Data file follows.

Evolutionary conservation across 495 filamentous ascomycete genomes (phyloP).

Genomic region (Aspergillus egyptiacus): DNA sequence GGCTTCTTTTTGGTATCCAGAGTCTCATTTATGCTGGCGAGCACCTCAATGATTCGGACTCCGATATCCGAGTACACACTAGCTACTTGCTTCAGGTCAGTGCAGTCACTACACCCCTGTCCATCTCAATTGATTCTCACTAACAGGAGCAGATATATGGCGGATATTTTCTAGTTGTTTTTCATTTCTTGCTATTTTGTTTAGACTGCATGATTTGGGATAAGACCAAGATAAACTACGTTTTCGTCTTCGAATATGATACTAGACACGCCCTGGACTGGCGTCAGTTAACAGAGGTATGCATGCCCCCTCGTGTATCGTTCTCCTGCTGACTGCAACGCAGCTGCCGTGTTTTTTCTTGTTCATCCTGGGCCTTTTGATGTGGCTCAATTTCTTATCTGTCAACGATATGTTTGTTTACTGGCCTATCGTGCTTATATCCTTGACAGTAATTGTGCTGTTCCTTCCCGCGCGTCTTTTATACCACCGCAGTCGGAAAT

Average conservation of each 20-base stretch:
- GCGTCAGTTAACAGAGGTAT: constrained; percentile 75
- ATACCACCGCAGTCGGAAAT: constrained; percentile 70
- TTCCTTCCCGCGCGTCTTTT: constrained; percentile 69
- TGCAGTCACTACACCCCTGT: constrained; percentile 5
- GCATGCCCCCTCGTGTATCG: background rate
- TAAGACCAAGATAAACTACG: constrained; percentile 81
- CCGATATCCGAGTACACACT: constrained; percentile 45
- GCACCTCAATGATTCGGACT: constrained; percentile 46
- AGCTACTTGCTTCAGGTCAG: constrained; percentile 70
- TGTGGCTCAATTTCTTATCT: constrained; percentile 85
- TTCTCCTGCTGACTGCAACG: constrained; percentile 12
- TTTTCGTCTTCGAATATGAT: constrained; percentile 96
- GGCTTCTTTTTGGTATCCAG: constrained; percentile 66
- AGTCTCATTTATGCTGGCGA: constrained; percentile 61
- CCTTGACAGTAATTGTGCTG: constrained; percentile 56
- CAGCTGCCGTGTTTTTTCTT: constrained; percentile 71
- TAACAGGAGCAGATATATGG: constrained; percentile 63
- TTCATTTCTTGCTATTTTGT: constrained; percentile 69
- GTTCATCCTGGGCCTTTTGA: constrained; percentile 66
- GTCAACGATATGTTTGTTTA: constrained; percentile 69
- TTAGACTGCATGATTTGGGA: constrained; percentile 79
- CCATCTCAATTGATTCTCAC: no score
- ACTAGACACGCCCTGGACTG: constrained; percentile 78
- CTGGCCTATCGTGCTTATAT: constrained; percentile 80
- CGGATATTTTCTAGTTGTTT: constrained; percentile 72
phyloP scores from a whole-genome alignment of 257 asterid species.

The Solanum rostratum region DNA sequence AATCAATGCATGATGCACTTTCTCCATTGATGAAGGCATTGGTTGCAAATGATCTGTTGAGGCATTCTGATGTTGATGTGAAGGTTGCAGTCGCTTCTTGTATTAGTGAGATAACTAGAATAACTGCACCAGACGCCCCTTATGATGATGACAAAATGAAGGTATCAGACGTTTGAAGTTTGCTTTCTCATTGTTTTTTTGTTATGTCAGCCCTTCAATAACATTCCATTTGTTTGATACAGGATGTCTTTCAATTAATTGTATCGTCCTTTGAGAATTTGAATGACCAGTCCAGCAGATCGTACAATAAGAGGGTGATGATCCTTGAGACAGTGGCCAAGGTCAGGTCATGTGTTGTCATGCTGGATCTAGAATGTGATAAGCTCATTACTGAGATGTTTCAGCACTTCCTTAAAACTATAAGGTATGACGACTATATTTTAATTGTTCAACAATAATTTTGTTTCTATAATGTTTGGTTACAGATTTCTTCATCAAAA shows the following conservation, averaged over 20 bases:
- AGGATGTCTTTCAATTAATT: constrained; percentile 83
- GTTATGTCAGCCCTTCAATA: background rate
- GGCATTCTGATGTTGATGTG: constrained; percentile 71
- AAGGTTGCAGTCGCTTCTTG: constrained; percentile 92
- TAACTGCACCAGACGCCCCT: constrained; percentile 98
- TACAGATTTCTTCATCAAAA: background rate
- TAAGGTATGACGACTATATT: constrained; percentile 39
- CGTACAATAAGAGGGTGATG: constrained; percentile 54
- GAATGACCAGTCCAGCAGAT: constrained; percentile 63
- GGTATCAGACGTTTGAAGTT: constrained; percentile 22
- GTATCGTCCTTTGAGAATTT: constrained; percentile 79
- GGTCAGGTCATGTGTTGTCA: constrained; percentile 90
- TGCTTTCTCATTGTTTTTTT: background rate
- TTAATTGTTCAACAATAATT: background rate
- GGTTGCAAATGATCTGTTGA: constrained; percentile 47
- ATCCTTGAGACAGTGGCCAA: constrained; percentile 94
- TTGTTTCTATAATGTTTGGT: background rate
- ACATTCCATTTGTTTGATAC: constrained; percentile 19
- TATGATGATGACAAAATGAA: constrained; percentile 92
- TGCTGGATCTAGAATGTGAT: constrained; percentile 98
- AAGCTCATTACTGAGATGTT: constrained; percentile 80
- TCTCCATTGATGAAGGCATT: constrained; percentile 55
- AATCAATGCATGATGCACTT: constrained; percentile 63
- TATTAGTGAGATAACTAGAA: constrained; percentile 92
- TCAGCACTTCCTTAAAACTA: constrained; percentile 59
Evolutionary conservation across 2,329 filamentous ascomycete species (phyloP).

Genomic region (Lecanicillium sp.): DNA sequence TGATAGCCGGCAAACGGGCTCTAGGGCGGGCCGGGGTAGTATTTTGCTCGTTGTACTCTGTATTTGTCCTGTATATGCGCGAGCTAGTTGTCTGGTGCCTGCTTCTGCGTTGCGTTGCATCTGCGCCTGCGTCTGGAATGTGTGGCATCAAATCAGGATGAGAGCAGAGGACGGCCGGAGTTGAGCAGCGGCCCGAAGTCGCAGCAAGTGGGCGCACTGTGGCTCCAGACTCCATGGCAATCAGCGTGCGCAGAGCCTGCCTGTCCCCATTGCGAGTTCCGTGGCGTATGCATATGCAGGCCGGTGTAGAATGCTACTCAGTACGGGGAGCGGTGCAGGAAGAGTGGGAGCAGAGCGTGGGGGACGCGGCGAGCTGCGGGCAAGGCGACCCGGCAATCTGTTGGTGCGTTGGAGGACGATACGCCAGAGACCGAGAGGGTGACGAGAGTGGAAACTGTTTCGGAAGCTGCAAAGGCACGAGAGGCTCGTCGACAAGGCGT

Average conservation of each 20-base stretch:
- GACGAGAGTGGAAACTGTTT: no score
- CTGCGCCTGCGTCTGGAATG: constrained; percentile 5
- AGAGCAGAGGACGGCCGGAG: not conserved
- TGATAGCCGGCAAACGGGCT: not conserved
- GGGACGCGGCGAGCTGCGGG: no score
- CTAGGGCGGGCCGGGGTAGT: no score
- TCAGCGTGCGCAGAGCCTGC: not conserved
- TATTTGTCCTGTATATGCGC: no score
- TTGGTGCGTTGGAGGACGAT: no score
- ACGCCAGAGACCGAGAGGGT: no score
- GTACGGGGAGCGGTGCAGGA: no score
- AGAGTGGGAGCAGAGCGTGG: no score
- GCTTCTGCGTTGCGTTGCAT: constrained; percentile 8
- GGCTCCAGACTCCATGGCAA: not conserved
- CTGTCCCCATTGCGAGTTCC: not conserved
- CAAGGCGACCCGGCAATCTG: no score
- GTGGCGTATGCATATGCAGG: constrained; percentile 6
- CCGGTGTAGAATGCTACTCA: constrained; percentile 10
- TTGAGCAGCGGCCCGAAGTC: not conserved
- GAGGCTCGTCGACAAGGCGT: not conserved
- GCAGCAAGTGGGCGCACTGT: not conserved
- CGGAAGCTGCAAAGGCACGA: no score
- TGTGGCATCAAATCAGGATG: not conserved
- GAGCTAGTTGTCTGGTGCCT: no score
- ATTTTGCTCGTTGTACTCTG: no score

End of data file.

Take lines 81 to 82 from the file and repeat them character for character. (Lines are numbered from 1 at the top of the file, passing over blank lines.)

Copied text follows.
- TGTGGCATCAAATCAGGATG: not conserved
- GAGCTAGTTGTCTGGTGCCT: no score